Buy pre-prepared frozen vegetables from the supermarket for when you run out of fresh vegetables, or when you are too tired.

If chopping vegetables is difficult to manage, then substitute with prepared frozen vegetables to save work.

Get help to organise the above strategy if necessary, so you are always ahead with meal preparation.

Keep an up to date shopping list so you can add to it before ingredients run low. This way you minimise the chances of essential items running out.

The shopping list can be placed on the front of the refrigerator and held there by magnets.

If you are not well enough to go shopping, other options include:

  • ask friends, family, or council home carers to shop for you
  • order by phone from stores that will home deliver, delivery charges may apply
  • shop online from stores that accept orders over the Internet and home deliver, delivery charges usually apply
  • catalogue shopping for household and personal items, ordering from the catalogue itself, by phone, or online

If standing is tiring and you are able to sit, a sturdy well balanced stool with lower back support and footrest will enable you to alternate between sitting and standing while working at the kitchen bench, as the task requires. Stools are made at different heights, so ensure you purchase one appropriate to your height. See Resources Guide.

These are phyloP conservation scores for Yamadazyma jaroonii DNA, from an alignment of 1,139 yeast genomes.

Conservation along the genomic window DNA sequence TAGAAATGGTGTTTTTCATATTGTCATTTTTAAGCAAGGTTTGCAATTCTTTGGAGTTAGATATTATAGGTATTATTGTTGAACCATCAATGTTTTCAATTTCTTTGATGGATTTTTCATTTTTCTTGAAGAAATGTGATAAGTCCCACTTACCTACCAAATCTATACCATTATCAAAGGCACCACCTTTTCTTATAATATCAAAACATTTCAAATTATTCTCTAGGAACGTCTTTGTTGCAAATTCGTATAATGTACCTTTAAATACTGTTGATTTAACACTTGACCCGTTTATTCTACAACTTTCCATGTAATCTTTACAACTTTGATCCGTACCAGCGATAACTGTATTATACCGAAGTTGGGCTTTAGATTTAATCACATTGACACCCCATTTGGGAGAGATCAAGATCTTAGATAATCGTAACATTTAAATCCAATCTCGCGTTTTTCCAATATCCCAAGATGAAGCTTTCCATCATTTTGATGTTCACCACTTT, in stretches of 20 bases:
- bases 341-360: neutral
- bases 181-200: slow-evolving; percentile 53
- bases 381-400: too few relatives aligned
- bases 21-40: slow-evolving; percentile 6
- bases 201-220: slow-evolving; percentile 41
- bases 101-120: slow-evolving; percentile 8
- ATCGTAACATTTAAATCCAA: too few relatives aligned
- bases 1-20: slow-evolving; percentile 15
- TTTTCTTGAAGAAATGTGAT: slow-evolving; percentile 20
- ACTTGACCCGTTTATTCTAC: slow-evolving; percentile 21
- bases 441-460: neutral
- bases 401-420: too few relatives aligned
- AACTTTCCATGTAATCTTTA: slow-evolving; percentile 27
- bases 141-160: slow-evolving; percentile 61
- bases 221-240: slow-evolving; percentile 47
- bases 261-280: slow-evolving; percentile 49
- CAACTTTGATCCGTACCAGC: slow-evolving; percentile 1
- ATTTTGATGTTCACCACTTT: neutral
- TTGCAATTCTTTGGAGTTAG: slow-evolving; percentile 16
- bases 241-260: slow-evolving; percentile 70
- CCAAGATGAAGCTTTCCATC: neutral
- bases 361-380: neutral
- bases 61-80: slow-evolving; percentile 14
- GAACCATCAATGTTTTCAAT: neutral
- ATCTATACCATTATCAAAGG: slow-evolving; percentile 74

Cooking in the oven is more difficult and requires extra energy unless you have a wall oven situated at waist level, so there is no need to bend down low. Be cautious of the oven heat as you open the door to reach inside, as it may adversely affect you if you are heat intolerant.

Use lightweight saucepans, utensils, and crockery where possible.

Soak dirty dishes, cutlery and saucepans in water if they are not being washed straight away, for easier washing later.

Washing each item as you use it saves dirty dishes piling up into a big wash at the end of the day, when your energy levels may be at their lowest, or use a dishwasher if you have one. Smaller bench top dishwashers are now available and may be an alternative.

Ask family members, carers and visitors to wash their own utensils, which will help them better understand your illness and how to assist you.

Group frequently used items together within easy reach on the kitchen bench at waist height, to avoid constantly reaching up or bending down.

Use a sliding action along the bench top instead of lifting, to help handle heavier items, placing a tea towel or mat underneath the object to avoid marking the bench.

Support yourself by leaning against the edge of the bench when working for extra stability.